Improve Your Insect & Wildflower Photography with These Simple Tips (VIDEO)

Spring is in full bloom, with summer barely a month away, and it’s time to pull out the macro lens, brush up on your technique, and start thinking about close-up photography.

Emerging flowers and crawling insects are among the most popular subjects for outdoor macro photos, and the quick tutorial below provides a bunch of great tips capturing great images during the coming warm months.

Lee Hall is a British photographer specializing in macro imagbery, and as you can tell from his stunning imagery he’s won awards for his work. In the behind-the scenes tutorial you’ll watch him do his thing as he takes a stroll on the grounds of a stunning estate full of flowers, insects, small ponds, and small birds everywhere he looks.

Hall creates his magic without a lot of fancy gear, instead using a keen eye, some patience, and well-developed technique. So pay attention to his sage advice, prepare your gear, and give yourself a macro assignment for the coming weekend. You may even want to start by emulating Hall’s beautiful work.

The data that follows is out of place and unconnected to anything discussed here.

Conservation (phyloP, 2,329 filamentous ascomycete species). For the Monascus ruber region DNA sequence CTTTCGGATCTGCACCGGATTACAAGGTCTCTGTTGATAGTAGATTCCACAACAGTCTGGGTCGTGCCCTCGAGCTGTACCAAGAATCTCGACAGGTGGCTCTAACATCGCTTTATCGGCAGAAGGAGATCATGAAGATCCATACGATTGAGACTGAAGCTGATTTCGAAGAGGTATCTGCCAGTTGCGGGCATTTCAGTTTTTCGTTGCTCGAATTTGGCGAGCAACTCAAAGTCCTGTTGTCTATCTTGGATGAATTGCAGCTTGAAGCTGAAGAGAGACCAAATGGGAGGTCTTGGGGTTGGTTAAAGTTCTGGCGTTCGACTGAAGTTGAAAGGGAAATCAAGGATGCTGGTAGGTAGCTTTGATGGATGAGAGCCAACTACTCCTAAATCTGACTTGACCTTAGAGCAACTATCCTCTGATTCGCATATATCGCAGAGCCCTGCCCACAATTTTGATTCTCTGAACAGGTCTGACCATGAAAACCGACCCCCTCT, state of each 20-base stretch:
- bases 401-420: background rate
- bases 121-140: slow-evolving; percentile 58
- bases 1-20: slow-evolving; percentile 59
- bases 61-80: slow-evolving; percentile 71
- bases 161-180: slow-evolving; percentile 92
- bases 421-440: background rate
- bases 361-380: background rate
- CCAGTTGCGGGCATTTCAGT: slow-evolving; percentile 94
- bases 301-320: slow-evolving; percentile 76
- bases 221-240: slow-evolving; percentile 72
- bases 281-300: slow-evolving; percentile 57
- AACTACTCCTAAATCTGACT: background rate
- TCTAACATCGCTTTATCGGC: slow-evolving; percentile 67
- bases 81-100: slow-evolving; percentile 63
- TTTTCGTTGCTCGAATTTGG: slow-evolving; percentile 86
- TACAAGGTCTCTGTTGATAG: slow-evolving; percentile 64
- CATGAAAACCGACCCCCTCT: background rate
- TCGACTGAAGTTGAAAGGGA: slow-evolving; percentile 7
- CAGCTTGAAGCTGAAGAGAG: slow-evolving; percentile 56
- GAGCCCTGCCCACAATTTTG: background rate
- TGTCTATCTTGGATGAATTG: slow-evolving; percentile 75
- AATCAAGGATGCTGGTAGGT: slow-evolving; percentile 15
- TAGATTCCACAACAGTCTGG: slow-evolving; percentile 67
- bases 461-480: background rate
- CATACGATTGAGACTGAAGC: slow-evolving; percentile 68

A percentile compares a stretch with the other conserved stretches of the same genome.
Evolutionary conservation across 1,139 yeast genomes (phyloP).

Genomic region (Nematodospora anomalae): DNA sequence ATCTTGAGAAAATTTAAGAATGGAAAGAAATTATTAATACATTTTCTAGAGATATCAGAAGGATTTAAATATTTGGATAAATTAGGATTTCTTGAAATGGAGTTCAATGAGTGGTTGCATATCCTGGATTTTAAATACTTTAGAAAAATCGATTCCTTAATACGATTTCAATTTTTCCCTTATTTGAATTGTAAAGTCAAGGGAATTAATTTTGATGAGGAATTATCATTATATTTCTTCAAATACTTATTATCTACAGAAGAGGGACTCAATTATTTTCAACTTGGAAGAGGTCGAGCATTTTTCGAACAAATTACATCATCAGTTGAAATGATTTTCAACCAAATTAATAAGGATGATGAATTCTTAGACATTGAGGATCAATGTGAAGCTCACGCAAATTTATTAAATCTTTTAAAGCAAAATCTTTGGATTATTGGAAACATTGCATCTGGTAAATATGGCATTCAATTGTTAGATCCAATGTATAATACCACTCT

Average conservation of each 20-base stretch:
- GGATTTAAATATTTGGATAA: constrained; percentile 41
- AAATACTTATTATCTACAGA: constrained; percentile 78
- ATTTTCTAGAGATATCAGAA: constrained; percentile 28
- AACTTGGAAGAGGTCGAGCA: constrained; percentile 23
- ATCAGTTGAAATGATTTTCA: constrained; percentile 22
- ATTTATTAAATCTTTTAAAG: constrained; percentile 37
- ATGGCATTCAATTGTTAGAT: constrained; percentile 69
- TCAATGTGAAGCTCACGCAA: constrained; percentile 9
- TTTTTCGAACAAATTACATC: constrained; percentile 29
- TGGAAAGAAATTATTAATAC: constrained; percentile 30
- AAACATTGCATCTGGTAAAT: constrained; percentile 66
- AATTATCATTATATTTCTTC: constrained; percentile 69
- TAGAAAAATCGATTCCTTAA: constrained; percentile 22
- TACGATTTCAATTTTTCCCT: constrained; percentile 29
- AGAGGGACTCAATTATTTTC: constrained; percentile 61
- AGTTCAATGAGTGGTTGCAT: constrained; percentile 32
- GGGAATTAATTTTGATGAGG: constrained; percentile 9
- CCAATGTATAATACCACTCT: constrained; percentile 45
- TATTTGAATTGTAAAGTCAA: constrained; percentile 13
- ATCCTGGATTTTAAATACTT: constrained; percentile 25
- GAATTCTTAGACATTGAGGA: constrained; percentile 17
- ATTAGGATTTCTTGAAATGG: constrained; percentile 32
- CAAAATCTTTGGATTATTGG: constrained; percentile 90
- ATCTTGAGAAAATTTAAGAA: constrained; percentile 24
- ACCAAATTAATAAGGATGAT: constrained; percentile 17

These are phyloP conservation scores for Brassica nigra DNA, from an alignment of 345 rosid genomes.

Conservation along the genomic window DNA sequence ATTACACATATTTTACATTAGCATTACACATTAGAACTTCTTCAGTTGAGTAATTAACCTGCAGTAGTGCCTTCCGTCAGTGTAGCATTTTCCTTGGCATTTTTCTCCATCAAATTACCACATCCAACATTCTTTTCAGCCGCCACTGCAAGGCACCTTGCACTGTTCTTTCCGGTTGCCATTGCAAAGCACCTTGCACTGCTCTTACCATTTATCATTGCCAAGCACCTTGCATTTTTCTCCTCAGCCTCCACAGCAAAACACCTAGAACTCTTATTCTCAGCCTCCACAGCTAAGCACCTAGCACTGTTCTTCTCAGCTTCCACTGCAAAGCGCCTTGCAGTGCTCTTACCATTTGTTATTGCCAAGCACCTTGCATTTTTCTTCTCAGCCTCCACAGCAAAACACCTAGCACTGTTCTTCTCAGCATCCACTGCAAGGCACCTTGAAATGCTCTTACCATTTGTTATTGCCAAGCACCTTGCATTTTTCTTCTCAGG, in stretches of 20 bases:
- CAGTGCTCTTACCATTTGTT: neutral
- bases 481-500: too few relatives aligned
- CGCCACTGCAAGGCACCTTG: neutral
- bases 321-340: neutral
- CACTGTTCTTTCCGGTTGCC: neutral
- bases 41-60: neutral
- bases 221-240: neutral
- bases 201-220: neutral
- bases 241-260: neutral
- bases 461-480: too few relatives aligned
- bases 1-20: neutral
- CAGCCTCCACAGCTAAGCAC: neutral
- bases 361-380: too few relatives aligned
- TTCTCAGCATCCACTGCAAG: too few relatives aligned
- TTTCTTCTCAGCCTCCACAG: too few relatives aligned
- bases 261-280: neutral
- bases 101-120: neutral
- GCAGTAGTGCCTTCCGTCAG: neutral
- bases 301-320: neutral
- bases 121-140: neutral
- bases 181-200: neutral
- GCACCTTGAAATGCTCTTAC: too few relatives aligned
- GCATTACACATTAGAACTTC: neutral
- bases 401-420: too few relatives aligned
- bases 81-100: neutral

Like other close-up experts, Hall prefers to shoot with wide apertures to minimize depth of field. This enables him to separate the main subject from a soft, painterly background. While photographing pretty cherry blossoms, he demonstrates a simple technique for stabilizing flowers that are blowing in the breeze.

You’ll also see how a simple on-camera flash with a diffuser can be very helpful for stabilizing subjects on windy days, and for filling in shadows in mixed light. And when it comes to shooting insects, he explains the importance of sitting still in a good spot and waiting for the bugs to some to him.

There are plenty more great tips in this 11-minute video, so sit still yourself, learn from an expert, and head outside and get busy. After watching the tutorial, head visit Hall’s Your channel to pick up more great advice and view a selection of his great work.

And be to watch another tutorial we posted recently, with more simple tips for capturing the splendor of spring.